The positive trend of western weapons pledges that has been building over the past few days continued on Tuesday, as U.S. President Joe Biden hosted Dutch Prime Minister Mark Rutte at the White House.
I heard the Dutch Prime Minister is sending a Patriot air-defense system?
He appeared to say this, yes, but later comments from Rutte weren’t quite so straightforward.
During a conversation with Biden at the White House, Rutte said: “We have the intention to join what you're doing with Germany on the Patriots project, the air-defense system.
“I think that is important and we joined that.”
The Netherlands does indeed have the U.S.-made system and Rutte’s comments were reported as a pledge to send a Patriot battery to Ukraine.
However, Rutte said later in an interview with CNN that "it doesn't have to be a whole system."
"It could also be gear as part of the system," he added, referring to helping with "interoperability, the training."
"We will be part of that coalition with Germany and the U.S.”
Dutch Defense Minister Kajsa Ollongren meanwhile issued a statement saying that the Netherlands is "in consultation with the U.S. and Germany to provide a Patriot capacity."
So, are they sending a Patriot battery or not?
It’s not actually clear at the moment but President Zelensky certainly seems to think so.
During his daily address on Tuesday evening, he said he'd received "very important news" from the Dutch leader.
"Another Patriot battery will be provided to Ukraine. Thanks Mark!" Zelensky said, adding that this would mean "three guaranteed" Patriot batteries.
What has prompted the Netherlands to help out with the Patriot project?
Rutte said he intends to join German-U.S. efforts to arm Ukraine with sophisticated Patriot air-defense systems, citing the "horrible" Russian missile strike on a Dnipro apartment building, saying "these are horrible pictures and I think it strengthens even more our resolve to stay with Ukraine."
At least 45 people died in the attack at the weekend and around 20 are still missing.
While praising the Dutch contribution to help Ukraine, Biden said: "Russia is continuing to act in ways that are almost unbelievable."
Any other western weapons news?
Aside from Patriots, there were hints that more U.S. aid was coming as well as further pressure on Ukraine’s allies to provide heavy tanks.
Britain said on Tuesday that its breakthrough decision to provide tanks to Ukraine to fight Russia was a "moral imperative," and the U.K. was sending a signal to Russian President Vladimir Putin by backing the Ukrainians and becoming the first nation to agree to their request for Western tanks.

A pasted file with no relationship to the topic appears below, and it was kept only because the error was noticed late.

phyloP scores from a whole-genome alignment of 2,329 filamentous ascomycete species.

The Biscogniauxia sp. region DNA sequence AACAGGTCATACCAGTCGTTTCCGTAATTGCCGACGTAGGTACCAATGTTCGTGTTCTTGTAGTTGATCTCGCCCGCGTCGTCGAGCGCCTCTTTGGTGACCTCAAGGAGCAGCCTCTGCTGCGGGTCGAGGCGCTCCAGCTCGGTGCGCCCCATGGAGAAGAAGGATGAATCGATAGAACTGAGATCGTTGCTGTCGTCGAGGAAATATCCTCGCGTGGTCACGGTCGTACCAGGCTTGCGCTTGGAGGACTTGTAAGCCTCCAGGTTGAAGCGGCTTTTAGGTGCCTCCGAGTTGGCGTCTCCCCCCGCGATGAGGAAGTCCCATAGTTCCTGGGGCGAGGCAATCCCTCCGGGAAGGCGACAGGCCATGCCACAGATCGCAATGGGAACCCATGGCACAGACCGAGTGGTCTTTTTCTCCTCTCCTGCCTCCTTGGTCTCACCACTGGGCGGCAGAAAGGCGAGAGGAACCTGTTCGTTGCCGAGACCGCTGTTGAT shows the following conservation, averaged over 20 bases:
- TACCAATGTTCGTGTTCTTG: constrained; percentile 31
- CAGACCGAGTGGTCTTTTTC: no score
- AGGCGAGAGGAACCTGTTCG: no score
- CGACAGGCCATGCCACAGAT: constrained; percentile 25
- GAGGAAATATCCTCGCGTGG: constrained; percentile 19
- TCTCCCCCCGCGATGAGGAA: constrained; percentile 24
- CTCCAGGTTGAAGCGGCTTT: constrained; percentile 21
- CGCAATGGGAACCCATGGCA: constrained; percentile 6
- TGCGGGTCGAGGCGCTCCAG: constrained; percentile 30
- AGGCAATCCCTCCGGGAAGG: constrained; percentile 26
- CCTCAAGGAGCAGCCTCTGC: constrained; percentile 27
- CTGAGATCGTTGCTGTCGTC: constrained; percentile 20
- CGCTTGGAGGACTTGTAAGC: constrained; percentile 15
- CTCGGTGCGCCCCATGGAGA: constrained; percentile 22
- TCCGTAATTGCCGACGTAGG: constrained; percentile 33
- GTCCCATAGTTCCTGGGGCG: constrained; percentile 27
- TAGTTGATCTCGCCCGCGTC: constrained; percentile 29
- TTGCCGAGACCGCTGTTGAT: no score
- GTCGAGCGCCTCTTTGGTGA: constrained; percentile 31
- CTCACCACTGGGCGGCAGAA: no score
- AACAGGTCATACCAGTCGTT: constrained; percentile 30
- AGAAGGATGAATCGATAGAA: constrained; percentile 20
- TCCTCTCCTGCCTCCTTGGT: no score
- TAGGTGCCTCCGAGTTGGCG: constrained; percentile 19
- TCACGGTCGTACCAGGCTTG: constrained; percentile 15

Britain’s Foreign Secretary James Cleverly, on a visit to Washington said: "What Putin should understand is we are going to have the strategic endurance to stick with them until the job is done. And the best thing that he can do to preserve the lives of his own troops is to recognize that we're going to stick with Ukrainians until they are victorious.
"It all costs so much more in human lives and so much more in money if we allow this to be a long, drawn-out attritional war… so the moral imperative is to bring this to a conclusion."
Cleverly said that Britain decided to send tanks to the Ukrainians because "what we recognize they need is the ability to push back hard in the east and in the south," areas which Russia has tried to seize since its invasion launched nearly 11 months ago.
"If Putin believed that the world would succumb to Ukraine fatigue and lose the will to resist his ambitions, then that was once again another colossal misjudgment on his part.”
Cleverly’s comments come after Prime Minister Rishi Sunak announced on Saturday that his government would provide 14 Challenger 2 tanks, leading Russia to charge that Britain was worsening the conflict.
Are there more heavy tanks on their way?
After meeting Cleverly, U.S. Secretary of State Antony Blinken said that "we applaud" the tank decision but stopped short of saying the U.S. would send tanks as well.
He did note that Defense Secretary Lloyd Austin will meet later this week with U.S. allies on Ukraine, saying: "I would anticipate that you'll hear more announcements in the days to come.
"We have continuously provided what Ukraine needs and we're doing it in a way to make sure that it's responsive to what's actually happening on the battlefield.”
European countries have previously supplied Kyiv with modernized versions of Soviet tanks and the U.S. and France have committed to lighter versions, with Washington sending Bradley armored vehicles, AFP reports.
Germany has faced calls from other Europeans to do more, with Chancellor Olaf Scholz set to decide whether to approve Leopard tanks for Ukraine. Scholz has committed to a major upgrade of the German military, moving away from his country's previous hesitation linked to the war legacy and efforts to engage Russia.
Asked about the Leopard debate, Blinken said that military shipments were "sovereign decisions for each country to make" but called Germany's efforts "quite extraordinary." He hailed Berlin for recently joining the U.S. in giving Ukraine a Patriot missile defense system.
President Joe Biden has held firm against sending long-range missiles to Ukraine, fearing that a strike deep inside Russia could trigger direct conflict between Washington and Moscow.
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